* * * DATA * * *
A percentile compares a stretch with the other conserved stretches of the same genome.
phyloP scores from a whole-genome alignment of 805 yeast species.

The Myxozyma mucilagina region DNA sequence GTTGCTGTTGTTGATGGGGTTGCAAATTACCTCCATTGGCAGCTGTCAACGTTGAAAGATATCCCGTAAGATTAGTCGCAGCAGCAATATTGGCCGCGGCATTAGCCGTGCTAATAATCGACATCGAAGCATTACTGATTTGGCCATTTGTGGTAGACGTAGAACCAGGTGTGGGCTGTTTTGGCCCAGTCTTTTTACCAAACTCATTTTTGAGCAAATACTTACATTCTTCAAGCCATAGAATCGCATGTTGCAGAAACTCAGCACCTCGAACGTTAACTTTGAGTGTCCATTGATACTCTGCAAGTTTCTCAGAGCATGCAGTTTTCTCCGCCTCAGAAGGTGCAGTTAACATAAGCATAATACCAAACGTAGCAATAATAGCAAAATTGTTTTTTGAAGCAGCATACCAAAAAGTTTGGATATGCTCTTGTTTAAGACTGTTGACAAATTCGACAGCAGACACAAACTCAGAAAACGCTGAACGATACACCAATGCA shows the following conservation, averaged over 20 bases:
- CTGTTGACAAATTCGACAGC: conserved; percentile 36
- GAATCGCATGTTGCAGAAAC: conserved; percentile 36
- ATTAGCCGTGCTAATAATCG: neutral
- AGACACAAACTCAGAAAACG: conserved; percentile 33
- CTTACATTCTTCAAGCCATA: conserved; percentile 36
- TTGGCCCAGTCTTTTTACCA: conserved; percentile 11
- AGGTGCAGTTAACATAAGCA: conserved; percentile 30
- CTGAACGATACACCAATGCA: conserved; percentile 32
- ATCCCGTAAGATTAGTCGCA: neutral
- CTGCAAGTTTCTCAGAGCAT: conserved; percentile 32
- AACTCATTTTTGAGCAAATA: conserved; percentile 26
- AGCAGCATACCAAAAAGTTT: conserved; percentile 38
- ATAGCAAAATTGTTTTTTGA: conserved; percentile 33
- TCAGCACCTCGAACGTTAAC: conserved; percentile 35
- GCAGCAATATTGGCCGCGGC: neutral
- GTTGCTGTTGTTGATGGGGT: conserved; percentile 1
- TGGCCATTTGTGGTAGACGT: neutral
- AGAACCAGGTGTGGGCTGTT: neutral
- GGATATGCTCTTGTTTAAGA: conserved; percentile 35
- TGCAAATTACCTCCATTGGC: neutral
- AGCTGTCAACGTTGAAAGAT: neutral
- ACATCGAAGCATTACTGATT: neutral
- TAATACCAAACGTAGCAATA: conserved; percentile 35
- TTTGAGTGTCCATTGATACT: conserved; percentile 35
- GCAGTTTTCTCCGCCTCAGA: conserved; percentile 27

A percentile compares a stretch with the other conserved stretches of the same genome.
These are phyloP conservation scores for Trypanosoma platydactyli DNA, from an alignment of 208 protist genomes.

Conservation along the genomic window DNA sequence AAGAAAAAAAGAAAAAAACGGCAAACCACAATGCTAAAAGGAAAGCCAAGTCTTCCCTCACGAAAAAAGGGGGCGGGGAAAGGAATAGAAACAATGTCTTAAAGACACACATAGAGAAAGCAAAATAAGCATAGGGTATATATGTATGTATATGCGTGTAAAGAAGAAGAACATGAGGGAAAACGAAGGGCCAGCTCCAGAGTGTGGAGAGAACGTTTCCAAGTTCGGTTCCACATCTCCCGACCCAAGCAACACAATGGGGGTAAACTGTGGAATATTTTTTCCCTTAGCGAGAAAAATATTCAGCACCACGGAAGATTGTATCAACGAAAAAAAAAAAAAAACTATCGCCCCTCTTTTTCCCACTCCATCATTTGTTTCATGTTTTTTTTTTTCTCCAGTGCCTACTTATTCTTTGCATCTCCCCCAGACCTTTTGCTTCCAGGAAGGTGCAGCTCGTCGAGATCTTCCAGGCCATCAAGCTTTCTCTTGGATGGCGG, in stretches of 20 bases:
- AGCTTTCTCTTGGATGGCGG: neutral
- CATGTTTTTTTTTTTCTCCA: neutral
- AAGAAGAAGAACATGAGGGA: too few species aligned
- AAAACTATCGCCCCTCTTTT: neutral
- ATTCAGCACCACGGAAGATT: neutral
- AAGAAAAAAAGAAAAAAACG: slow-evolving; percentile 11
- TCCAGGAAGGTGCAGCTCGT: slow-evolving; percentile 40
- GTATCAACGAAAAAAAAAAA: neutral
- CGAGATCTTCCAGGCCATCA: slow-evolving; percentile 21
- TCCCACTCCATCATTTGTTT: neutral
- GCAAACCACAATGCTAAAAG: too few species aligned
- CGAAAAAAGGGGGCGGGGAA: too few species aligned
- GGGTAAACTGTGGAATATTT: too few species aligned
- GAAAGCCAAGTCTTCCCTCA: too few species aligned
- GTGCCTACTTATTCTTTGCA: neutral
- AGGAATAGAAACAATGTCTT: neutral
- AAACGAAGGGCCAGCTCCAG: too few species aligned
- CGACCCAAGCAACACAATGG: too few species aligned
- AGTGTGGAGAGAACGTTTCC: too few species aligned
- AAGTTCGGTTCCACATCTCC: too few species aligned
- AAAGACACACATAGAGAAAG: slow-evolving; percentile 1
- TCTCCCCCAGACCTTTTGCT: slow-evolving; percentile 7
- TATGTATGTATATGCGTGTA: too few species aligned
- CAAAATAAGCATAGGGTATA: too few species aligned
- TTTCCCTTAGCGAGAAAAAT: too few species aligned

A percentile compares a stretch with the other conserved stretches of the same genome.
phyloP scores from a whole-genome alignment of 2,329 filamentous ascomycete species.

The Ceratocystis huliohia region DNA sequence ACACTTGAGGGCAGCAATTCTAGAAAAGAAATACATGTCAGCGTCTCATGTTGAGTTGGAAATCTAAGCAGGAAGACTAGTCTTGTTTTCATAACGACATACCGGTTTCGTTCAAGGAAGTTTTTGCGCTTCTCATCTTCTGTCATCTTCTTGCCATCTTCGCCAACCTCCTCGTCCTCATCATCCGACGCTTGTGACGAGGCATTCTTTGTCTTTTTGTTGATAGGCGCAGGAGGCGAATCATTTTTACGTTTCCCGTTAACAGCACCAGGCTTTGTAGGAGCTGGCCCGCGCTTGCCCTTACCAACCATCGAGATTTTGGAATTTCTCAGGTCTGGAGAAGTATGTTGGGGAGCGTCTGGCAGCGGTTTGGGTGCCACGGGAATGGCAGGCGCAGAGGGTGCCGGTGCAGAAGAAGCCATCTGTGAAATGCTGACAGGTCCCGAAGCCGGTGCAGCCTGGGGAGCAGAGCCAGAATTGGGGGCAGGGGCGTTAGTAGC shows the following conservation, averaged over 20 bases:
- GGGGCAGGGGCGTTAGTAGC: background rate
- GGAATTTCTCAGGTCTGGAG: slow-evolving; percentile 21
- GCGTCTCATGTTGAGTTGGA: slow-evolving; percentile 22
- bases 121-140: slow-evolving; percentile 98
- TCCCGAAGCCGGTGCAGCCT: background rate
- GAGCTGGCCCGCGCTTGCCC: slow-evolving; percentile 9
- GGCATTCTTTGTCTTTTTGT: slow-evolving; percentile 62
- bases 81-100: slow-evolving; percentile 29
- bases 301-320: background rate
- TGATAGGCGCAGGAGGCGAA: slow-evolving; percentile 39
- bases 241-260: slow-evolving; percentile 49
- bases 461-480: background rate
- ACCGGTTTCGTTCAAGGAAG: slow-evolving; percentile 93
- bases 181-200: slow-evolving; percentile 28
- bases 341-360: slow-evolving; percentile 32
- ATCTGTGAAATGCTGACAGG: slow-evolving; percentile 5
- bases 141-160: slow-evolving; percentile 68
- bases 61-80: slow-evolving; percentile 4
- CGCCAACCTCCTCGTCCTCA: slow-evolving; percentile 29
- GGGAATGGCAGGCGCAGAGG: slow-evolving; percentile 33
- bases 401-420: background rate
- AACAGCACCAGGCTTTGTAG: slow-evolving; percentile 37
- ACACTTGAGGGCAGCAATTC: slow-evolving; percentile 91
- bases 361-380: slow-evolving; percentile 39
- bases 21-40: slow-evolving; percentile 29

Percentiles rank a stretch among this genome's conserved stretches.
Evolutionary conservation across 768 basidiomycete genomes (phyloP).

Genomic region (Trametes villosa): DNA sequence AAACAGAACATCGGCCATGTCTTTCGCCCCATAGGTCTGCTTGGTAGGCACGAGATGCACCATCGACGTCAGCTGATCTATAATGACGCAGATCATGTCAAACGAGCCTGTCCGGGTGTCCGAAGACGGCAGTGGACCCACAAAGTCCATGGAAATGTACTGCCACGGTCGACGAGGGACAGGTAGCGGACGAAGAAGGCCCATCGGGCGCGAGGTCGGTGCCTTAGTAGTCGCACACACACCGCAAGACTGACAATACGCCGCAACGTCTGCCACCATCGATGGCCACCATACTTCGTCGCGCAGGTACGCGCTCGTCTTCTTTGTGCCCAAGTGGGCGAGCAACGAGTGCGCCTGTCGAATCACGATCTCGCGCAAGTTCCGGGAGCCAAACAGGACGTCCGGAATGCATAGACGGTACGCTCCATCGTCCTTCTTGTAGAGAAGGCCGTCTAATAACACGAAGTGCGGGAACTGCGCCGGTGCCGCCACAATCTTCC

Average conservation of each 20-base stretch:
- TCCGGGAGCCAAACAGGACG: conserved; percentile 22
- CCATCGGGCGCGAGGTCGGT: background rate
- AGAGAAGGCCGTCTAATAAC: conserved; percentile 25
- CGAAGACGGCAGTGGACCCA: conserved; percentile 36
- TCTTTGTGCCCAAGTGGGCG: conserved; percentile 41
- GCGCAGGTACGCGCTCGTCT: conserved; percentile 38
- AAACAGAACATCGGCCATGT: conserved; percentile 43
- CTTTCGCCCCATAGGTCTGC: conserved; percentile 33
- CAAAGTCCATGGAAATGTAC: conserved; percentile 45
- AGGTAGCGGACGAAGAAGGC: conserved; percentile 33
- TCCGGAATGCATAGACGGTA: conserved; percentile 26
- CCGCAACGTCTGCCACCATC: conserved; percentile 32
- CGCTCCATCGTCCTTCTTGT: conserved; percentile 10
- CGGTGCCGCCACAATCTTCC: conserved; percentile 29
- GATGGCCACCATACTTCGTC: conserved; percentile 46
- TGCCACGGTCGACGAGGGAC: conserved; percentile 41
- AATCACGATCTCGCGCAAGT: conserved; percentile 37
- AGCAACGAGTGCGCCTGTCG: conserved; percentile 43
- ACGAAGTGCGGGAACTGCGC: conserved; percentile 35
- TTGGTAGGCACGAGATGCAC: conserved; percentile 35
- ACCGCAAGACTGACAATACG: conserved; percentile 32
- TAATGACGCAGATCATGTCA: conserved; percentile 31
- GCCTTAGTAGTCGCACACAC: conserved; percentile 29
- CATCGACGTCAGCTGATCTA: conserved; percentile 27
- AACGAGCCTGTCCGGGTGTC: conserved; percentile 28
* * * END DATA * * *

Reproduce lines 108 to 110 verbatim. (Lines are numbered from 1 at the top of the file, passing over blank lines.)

- TTGGTAGGCACGAGATGCAC: conserved; percentile 35
- ACCGCAAGACTGACAATACG: conserved; percentile 32
- TAATGACGCAGATCATGTCA: conserved; percentile 31